Categories
Landmarks Podcasts

Flatiron Building: A Three-Sided Story

PODCAST For our 8th anniversary episode, we’re revisiting one of New York City’s great treasures and a true architectural oddity — the Flatiron Building. When they built this structure at the corner of Madison Square Park (and completed in 1902), did they realize it would be an architectural icon AND one of the most photographed buildings […]

Categories
Wartime New York

The Arches of Madison Square Park

Memorial arches have been a dramatic way to honor military victories, dating back to the Roman times. Naturally, in a city with abundant Beaux-Arts classical-style architecture, New York has erected its share of grand archways. Two spectacular examples exist today — the Washington Square Arch and the Soldiers and Sailors and Sailors Memorial Arch in Brooklyn. But […]

Categories
Podcasts Skyscrapers

The Tallest Building In New York: A Short History

Postcard from the past: When the Singer Building was the world’s tallest (NYPL)PODCAST One World Trade Center was declared last year the tallest building in America, but it’s a very different structure from the other skyscrapers who have once held that title. In New York, owning the tallest building has often been like possessing a […]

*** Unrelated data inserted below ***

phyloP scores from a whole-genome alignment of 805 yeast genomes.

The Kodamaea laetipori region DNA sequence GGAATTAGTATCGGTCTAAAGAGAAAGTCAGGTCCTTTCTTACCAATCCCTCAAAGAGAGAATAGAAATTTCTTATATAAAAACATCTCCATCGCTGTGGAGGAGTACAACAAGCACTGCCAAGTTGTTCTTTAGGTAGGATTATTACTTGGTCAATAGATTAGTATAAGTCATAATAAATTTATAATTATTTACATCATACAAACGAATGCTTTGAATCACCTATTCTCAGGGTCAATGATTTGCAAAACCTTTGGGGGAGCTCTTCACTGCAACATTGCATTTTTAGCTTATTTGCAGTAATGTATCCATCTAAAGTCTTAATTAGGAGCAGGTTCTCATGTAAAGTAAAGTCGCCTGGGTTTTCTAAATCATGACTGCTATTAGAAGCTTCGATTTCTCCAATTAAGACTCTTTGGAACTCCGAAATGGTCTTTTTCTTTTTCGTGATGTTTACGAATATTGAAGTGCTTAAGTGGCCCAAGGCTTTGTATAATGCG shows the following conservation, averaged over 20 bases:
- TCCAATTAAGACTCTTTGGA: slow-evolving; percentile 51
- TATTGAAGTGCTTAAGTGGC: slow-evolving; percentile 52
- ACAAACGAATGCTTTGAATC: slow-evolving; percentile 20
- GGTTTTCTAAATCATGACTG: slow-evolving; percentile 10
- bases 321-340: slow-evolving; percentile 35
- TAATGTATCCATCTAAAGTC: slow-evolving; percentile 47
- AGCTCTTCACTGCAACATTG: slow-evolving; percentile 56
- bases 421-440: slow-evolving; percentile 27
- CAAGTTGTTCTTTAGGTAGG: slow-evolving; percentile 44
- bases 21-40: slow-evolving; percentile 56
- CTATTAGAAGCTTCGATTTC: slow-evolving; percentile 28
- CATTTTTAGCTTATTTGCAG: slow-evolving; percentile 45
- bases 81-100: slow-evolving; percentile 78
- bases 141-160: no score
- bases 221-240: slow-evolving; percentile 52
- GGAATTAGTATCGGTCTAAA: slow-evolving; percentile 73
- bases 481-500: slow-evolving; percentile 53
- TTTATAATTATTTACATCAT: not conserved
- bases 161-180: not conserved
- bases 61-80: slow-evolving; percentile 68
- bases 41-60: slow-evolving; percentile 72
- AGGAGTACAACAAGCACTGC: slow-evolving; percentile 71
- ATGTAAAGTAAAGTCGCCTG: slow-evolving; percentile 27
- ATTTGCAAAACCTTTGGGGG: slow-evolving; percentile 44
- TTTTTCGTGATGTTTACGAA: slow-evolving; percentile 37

Categories
Neighborhoods Podcasts

The sumptuous story of Ladies’ Mile: Cast-iron grandeur and Gilded Age architecture

The opening of Siegel-Cooper department store, 1896, created one of the great mob scenes of the Gilded Age.  Today, TJ Maxx and Bed Bath and Beyond occupy this once-great commercial palace.   PODCAST  Ladies’ Mile — the most famous New York shopping district in the 19th century and the “heart of the Gilded Age,” a […]

Categories
Wartime New York

Decorating the Flatiron Building with cannons and silver coins

At the very first-floor corner of the Flatiron Building once sat the trusty United Cigar Store.  Being so striking a location in such an unusual building, the cigar store was often decorated occasions. For instance, one hundred years ago today (April 1, 1914), the windows were filled with 7,150 silver dollars as part of a […]

Categories
Brooklyn History

The horror of moving to Brooklyn — from a 1905 comic strip

Above: Food can do strange things to you at night: an excerpt from McCay’s January 7, 1905 strip, published two days after the one printed in full below. Dream of the Rarebit Fiend was one of America’s first great comic strips and easily one of the weirdest. Each eight-panel or nine-panel strip featured an individual […]

Categories
Those Were The Days

The first-ever film of a New York City blizzard

What storm is this? The horrific blizzard that hit New York on February 17, 1902.  It would be considered the worst snowstorm to hit the metropolitan area since the Great Blizzard of 1888. (Read all about it here.)  I assume we’re actually in the aftermath of the blizzard here, as the snow shovels are out, and […]

Categories
Gilded Age New York

The Fifth Avenue Hotel: Opulence atop a potter’s field, and accommodations for heated Republican power brokering